Regeneration of fat cells from myofibroblasts during wound healing

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Science  17 Feb 2017:
Vol. 355, Issue 6326, pp. 748-752
DOI: 10.1126/science.aai8792

Hair follicles: Secret to prevent scars?

Although some animals easily regenerate limbs and heal broken flesh, mammals are generally not so gifted. Wounding can leave scars, which are characterized by a lack of hair follicles and cutaneous fat. Plikus et al. now show that hair follicles in both mice and humans can convert myofibroblasts, the predominant dermal cell in a wound, into adipocytes (see the Perspective by Chan and Longaker). The hair follicles activated the bone morphogenetic protein (BMP) signaling pathway and adipocyte transcription factors in the myofibroblast. Thus, it may be possible to reduce scar formation after wounding by adding BMP.

Science, this issue p. 748; see also p. 693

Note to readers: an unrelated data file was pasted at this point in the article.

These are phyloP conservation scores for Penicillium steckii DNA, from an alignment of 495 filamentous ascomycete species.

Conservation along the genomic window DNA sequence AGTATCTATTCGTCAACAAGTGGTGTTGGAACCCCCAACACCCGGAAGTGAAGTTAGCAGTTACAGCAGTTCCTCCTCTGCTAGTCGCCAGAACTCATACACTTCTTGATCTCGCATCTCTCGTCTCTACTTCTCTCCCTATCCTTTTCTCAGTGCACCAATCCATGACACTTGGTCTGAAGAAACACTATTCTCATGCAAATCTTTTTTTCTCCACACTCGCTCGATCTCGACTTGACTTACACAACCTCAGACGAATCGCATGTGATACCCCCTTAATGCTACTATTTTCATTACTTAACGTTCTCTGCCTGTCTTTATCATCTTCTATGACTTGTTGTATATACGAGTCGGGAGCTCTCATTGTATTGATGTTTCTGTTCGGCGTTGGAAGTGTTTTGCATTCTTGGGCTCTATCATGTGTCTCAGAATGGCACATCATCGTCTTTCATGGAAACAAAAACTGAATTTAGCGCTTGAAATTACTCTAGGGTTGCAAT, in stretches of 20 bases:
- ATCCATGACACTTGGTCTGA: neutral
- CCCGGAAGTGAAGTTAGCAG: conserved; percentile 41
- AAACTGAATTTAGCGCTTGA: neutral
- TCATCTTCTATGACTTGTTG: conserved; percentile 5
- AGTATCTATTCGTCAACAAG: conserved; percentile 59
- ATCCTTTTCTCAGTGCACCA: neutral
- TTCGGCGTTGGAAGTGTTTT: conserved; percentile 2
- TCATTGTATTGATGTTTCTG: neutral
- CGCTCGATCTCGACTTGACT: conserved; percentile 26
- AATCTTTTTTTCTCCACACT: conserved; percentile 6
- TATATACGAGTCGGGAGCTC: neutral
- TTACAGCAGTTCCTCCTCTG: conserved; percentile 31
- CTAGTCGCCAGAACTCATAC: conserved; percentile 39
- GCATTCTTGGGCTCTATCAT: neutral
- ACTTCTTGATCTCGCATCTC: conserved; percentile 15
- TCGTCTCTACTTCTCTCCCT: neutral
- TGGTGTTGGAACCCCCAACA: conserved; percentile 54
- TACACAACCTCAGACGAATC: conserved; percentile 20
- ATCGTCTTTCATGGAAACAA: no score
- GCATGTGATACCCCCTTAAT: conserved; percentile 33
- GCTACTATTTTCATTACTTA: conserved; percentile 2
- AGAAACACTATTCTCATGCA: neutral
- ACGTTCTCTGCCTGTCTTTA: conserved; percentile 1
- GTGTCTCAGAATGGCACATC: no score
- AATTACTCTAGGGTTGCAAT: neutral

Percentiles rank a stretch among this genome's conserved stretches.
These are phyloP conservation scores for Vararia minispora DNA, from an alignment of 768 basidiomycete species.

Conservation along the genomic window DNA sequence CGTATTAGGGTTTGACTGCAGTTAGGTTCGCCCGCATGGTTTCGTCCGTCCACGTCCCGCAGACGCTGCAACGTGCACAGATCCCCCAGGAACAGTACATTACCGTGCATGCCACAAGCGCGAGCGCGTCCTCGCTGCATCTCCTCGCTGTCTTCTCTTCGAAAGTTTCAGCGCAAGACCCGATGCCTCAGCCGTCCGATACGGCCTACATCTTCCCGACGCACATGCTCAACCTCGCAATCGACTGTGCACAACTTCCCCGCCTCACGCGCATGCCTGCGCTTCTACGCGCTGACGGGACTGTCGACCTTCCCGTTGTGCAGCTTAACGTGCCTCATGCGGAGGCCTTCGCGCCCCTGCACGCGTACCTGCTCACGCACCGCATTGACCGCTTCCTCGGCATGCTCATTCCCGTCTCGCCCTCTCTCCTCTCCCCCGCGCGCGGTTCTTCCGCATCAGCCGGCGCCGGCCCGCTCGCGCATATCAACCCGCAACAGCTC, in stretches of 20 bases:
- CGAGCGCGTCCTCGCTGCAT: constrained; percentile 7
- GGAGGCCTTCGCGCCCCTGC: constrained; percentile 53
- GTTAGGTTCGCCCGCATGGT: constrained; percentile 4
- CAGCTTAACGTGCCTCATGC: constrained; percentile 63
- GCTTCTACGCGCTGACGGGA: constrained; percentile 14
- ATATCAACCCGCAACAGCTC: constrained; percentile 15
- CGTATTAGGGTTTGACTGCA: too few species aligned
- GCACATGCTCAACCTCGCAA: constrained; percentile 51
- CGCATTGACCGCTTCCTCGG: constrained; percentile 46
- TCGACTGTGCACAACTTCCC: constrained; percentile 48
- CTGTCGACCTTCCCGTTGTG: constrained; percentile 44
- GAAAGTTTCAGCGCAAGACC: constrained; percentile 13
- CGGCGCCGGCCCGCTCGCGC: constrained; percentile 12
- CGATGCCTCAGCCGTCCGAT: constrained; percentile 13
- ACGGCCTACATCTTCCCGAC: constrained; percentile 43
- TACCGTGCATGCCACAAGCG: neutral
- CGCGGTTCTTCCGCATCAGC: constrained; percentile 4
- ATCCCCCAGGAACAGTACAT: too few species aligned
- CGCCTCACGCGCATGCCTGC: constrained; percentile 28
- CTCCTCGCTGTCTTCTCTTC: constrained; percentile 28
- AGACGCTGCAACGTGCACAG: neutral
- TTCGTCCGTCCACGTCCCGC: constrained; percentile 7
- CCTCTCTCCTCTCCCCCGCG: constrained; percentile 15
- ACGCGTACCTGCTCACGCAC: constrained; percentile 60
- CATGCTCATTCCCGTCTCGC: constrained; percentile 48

Although regeneration through the reprogramming of one cell lineage to another occurs in fish and amphibians, it has not been observed in mammals. We discovered in the mouse that during wound healing, adipocytes regenerate from myofibroblasts, a cell type thought to be differentiated and nonadipogenic. Myofibroblast reprogramming required neogenic hair follicles, which triggered bone morphogenetic protein (BMP) signaling and then activation of adipocyte transcription factors expressed during development. Overexpression of the BMP antagonist Noggin in hair follicles or deletion of the BMP receptor in myofibroblasts prevented adipocyte formation. Adipocytes formed from human keloid fibroblasts either when treated with BMP or when placed with human hair follicles in vitro. Thus, we identify the myofibroblast as a plastic cell type that may be manipulated to treat scars in humans.

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